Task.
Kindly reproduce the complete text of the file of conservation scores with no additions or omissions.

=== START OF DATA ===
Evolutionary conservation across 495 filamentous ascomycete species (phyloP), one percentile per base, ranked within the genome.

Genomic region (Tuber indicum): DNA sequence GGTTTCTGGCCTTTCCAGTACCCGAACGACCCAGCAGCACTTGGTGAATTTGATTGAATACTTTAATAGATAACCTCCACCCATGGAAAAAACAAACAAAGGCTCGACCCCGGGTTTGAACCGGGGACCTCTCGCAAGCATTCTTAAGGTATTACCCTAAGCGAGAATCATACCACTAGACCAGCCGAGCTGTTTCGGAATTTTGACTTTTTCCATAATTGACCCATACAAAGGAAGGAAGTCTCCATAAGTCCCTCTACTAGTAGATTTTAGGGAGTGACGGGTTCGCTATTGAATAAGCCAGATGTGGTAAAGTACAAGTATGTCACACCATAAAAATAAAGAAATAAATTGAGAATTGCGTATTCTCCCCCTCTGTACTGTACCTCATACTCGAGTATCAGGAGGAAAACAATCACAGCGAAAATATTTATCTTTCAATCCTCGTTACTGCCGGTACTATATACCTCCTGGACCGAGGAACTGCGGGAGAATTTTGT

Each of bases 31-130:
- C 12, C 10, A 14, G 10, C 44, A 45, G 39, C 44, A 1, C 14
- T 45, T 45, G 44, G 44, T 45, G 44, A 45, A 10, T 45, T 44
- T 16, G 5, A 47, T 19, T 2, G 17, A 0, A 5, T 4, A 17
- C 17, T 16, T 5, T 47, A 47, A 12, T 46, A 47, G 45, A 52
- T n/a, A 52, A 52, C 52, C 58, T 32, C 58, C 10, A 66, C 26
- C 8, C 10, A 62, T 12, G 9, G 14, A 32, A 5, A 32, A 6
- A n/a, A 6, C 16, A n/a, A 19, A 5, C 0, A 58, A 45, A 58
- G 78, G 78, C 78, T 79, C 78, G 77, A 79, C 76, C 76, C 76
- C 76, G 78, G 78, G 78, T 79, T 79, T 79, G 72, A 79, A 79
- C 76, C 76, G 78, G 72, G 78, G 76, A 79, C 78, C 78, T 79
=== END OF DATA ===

Evolutionary conservation across 495 filamentous ascomycete species (phyloP), one percentile per base, ranked within the genome.

Genomic region (Tuber indicum): DNA sequence GGTTTCTGGCCTTTCCAGTACCCGAACGACCCAGCAGCACTTGGTGAATTTGATTGAATACTTTAATAGATAACCTCCACCCATGGAAAAAACAAACAAAGGCTCGACCCCGGGTTTGAACCGGGGACCTCTCGCAAGCATTCTTAAGGTATTACCCTAAGCGAGAATCATACCACTAGACCAGCCGAGCTGTTTCGGAATTTTGACTTTTTCCATAATTGACCCATACAAAGGAAGGAAGTCTCCATAAGTCCCTCTACTAGTAGATTTTAGGGAGTGACGGGTTCGCTATTGAATAAGCCAGATGTGGTAAAGTACAAGTATGTCACACCATAAAAATAAAGAAATAAATTGAGAATTGCGTATTCTCCCCCTCTGTACTGTACCTCATACTCGAGTATCAGGAGGAAAACAATCACAGCGAAAATATTTATCTTTCAATCCTCGTTACTGCCGGTACTATATACCTCCTGGACCGAGGAACTGCGGGAGAATTTTGT

Each of bases 31-130:
- C 12, C 10, A 14, G 10, C 44, A 45, G 39, C 44, A 1, C 14
- T 45, T 45, G 44, G 44, T 45, G 44, A 45, A 10, T 45, T 44
- T 16, G 5, A 47, T 19, T 2, G 17, A 0, A 5, T 4, A 17
- C 17, T 16, T 5, T 47, A 47, A 12, T 46, A 47, G 45, A 52
- T n/a, A 52, A 52, C 52, C 58, T 32, C 58, C 10, A 66, C 26
- C 8, C 10, A 62, T 12, G 9, G 14, A 32, A 5, A 32, A 6
- A n/a, A 6, C 16, A n/a, A 19, A 5, C 0, A 58, A 45, A 58
- G 78, G 78, C 78, T 79, C 78, G 77, A 79, C 76, C 76, C 76
- C 76, G 78, G 78, G 78, T 79, T 79, T 79, G 72, A 79, A 79
- C 76, C 76, G 78, G 72, G 78, G 76, A 79, C 78, C 78, T 79